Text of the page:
When I decide to camp at a Texas State Park I have a couple of different approaches–either I obsess over every little detail, poring over reviews and photos and trail maps and trying to pick out the perfect campsite and all the must-see hikes before making my reservation, or I go in completely blind and just hope for the best.
I went into Inks Lake State Park completely blind. I only made my reservation because I intended to visit Longhorn Cavern State Park on the way back from South Llano River, and needed somewhere to stay for the night (Longhorn doesn’t allow camping). Inks Lake was just up the road.
There’s something magical about just showing up at a new park and plunging in, discovering all its charms organically–like unwrapping a gift. And Inks Lake was the gift that kept on giving.
The first thing I noticed was the sheer size of the place. Inks Lake State Park has somewhere around 200 campsites (and another 20-something cabins), and it felt, as I got lost circling through overlapping camping loops, as if every single one of them was occupied for the weekend. It felt chaotic at first, but after a while I could see that it was just another summer day for the park and its busy rangers, and I got the hang of the loops. There was litter, yes–not surprising on a weekend in summer–but the bathhouse in my camping area was immaculate (and plenty large).
After getting settled in a couple of times (I accidentally pitched my hammock at a neighbor’s site) I went exploring along the lake till I found the Devil’s Waterhole, a busy swimming area cradled by tall bluffs of stone dotted with clusters of people sitting and looking at the water or jumping in it.
I climbed to the top of a bluff and was delighted to see one of my favorite outdoor environments: a whole bunch of rocks and water. A creek wound through a field of stone–everything from pebbles to boulders–and pockets of rich green grass and mounds of shrubs. It was a wet day, completely overcast and not-exactly-but-yeah-kinda raining; the greens in the grass and shrubs were vibrant; the rocks, however, were slick as hell.
I managed to slip and slide down to the river without falling on my butt more than once. I poked along the river and tried to capture, in photographic form, the bliss I feel when I’m in a place like that. There were fewer people here, and I met a cool dog that was much more sure-footed than I. I could have stayed there for hours, but I was dying to see what else Inks Lake had in store for me.
The Trails at Inks Lake State Park
I tackled the Devil’s Backbone nature trail first, a narrow path about a mile long that explored woods and prairies and rocks–mostly in a flat way, but fairly steep in a few places. There were some lovely cliff-top views of the lake, and at the end of the trail was the nicest bird blind I’ve ever seen. I’m not even sure “blind” is the right word for it–it was more like a cabin, with multiple rows of wooden seating facing large glass windows on one side. Beyond the windows lay a garden full of bird feeders and bird-friendly plants and the birds that loved them; I sat for a while and played with my long lens.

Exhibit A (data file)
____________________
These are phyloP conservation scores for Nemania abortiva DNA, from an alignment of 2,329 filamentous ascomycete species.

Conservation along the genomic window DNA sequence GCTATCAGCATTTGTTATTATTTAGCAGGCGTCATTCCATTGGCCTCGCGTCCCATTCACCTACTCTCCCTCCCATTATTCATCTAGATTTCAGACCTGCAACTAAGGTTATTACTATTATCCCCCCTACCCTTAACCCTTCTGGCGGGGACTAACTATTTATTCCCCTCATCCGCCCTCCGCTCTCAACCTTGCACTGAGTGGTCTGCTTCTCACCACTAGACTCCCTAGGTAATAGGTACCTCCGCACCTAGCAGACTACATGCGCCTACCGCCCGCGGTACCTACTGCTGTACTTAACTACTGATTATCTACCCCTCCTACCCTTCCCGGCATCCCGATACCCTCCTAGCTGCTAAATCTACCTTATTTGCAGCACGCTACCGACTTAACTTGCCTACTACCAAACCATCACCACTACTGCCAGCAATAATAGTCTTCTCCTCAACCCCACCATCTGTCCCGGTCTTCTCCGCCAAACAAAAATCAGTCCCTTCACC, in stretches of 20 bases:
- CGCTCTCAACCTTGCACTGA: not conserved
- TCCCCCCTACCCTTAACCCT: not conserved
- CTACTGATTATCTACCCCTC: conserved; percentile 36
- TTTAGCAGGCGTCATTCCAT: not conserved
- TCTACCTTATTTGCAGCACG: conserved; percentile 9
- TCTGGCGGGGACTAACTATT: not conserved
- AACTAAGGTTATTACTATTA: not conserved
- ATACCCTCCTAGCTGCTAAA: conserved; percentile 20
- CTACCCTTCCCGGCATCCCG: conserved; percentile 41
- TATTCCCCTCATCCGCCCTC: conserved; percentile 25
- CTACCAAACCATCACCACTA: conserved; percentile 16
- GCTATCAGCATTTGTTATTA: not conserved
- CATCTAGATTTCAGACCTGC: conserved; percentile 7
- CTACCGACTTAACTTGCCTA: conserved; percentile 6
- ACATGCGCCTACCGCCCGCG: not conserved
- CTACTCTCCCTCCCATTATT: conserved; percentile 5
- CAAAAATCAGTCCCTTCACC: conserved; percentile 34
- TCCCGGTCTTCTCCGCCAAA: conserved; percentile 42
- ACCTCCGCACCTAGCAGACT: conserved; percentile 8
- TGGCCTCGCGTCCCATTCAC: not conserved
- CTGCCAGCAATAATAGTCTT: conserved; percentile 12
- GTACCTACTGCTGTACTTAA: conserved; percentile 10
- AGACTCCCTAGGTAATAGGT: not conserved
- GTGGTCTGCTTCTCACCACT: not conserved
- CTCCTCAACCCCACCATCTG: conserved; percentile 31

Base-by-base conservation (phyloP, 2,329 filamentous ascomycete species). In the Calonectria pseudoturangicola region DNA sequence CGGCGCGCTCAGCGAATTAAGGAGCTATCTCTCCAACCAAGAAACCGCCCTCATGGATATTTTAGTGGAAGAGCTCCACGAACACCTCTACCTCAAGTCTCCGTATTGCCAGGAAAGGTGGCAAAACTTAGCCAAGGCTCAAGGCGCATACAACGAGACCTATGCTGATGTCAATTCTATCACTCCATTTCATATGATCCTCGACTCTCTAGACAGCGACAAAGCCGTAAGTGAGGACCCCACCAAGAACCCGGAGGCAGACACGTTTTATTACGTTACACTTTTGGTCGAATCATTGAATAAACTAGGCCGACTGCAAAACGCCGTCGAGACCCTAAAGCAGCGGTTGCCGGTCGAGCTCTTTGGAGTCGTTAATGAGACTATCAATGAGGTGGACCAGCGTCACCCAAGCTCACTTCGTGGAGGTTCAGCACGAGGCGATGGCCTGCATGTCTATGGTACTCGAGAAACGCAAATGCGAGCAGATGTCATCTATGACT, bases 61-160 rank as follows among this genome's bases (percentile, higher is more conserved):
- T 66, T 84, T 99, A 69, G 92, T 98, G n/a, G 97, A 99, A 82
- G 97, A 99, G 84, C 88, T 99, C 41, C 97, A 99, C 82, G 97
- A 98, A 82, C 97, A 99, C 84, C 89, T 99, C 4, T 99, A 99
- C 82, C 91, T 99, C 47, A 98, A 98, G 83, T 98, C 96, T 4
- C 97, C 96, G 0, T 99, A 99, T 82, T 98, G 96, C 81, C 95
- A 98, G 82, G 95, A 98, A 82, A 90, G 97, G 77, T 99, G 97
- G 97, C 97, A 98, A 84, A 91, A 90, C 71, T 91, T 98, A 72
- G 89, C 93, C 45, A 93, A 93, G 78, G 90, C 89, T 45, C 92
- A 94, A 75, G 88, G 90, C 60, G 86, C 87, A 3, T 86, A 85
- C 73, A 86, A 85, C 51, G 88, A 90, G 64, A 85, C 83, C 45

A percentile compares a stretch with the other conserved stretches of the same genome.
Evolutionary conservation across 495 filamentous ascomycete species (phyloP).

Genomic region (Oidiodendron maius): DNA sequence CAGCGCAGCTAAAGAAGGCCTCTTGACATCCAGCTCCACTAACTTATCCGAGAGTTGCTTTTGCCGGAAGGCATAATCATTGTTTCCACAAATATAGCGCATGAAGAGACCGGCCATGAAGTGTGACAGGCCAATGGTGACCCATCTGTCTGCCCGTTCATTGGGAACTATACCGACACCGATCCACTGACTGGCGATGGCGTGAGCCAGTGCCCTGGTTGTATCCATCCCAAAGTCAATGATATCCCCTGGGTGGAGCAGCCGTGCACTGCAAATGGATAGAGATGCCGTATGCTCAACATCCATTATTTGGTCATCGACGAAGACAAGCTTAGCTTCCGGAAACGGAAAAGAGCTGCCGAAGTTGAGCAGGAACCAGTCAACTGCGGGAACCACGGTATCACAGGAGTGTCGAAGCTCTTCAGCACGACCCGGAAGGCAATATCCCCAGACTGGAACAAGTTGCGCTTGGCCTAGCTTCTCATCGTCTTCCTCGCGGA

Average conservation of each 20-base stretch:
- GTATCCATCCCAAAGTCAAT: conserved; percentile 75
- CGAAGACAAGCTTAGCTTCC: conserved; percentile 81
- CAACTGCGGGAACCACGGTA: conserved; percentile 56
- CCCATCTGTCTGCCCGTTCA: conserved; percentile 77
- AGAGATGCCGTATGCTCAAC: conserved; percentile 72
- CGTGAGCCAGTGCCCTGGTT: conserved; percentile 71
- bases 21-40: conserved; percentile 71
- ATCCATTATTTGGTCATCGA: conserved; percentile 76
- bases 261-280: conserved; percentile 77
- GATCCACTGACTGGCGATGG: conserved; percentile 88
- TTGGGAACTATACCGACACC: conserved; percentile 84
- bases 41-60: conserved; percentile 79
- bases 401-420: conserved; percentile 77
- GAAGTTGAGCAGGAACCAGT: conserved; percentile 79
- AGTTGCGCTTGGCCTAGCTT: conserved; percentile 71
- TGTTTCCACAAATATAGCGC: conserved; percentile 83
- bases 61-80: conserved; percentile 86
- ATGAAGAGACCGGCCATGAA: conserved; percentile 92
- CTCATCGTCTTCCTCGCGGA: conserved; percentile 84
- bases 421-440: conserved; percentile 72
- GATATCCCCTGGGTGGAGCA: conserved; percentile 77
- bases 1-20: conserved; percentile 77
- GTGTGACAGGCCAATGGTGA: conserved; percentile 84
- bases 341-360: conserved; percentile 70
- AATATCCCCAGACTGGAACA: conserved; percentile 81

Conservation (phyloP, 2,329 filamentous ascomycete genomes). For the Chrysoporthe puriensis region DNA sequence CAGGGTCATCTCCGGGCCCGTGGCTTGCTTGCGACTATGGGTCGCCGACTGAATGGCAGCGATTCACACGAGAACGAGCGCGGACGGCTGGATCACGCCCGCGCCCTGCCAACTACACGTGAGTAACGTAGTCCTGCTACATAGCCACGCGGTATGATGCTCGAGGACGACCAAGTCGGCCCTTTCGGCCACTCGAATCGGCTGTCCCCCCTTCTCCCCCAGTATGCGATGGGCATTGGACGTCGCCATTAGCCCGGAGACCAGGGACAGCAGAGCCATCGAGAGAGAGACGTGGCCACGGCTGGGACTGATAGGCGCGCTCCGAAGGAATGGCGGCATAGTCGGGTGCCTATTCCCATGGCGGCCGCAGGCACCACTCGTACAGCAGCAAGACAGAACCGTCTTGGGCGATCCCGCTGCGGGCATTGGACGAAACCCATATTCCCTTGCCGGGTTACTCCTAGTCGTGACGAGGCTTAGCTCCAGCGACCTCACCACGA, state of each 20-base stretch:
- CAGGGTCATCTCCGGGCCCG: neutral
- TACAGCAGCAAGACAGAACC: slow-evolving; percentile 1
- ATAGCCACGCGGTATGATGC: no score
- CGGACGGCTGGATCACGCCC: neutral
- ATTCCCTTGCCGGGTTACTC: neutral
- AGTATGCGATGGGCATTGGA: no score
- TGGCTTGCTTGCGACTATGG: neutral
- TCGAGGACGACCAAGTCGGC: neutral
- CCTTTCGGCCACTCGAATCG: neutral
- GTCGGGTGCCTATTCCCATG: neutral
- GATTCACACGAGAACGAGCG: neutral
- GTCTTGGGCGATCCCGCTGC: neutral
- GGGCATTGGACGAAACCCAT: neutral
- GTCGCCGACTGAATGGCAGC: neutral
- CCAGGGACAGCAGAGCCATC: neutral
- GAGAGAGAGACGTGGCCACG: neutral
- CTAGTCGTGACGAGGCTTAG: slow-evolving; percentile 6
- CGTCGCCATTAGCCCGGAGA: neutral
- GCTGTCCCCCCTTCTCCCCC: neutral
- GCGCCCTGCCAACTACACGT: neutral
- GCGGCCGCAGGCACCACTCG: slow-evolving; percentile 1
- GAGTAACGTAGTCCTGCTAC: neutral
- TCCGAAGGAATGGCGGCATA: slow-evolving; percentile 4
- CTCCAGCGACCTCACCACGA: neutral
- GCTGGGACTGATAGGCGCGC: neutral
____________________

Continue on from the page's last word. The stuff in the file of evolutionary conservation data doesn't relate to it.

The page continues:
I later walked the Valley Spring Creek trail. It was an easy, wooded trail that I briefly lost when it came to a creek running beneath a road. I hung out under the bridge awhile, snapping pictures of bugs and angry cliff swallows, then found my trail on the other side of the creek and kept going. The sun started to come out.
After that I did the first part of the Lake trail on my way to another hike on the map. The Lake trail was well-worn and an easy walk for the most part, occasionally vanishing completely where the ground had turned to stone slab and the trail signs turned into painted green dots on the slab.
The Pecan Flats trail did not start off as anything special–a few nice boulders, some yellow wildflowers, pretty but similar to what I’d already seen. It ducked into the woods for a little while, where there were a lot of cedar trees and a lot of cedar mulch around them–the smell was amazing!–but then the trail stepped back into the sunlight and into some of the most stunning natural beauty Texas has to offer.
The sky was blue, with only a few puffs of cloud scattered around it, and that morning’s drizzle had been replaced by steady wind. The sun was out in full force, and it was hot–even the wind was hot. But as I walked into all that open beauty I got actual chills up and down my arms.
Imagine a million golden wildflowers; now imagine a million more, bowing in rippling soft waves like the ocean. They carpet the hills and valleys like shag, broken up only by clumps of boulders and naked black trees and cacti and my thin, rambling trail.
The landscape was bathed in wind and sunlight, open and wild and unspoiled–only when I got to higher points on the trail could I see civilization in the distance. The blackened trees (I assume from a recent controlled burn) stood in beautiful stark contrast against the waves of golden yellow. I was in love.
The whole rest of trail was that way, like walking through a living postcard. I saw one other person out there–twice, because I looped around and did part of the trail again–but was otherwise alone with nature.
I hit two smaller trails on my way back (The Upper and Lower Fisherman’s trails). They were perfectly nice, with several good lake vistas (and fishing spots) but at this point I was exhausted. I left the Woodland trail for another trip. I’m dying to know if it’s as nice as Pecan Flats.
Inks Lake State Park is now one of my favorite Texas State Parks. And it has a certain quality–something about the size, I guess, and the way it positively hums with activity around the lake–that makes me want to revisit with a bunch of friends and stay multiple nights. Solo camping is great, but wild and wonderful Inks Lake begs to be shared with everyone.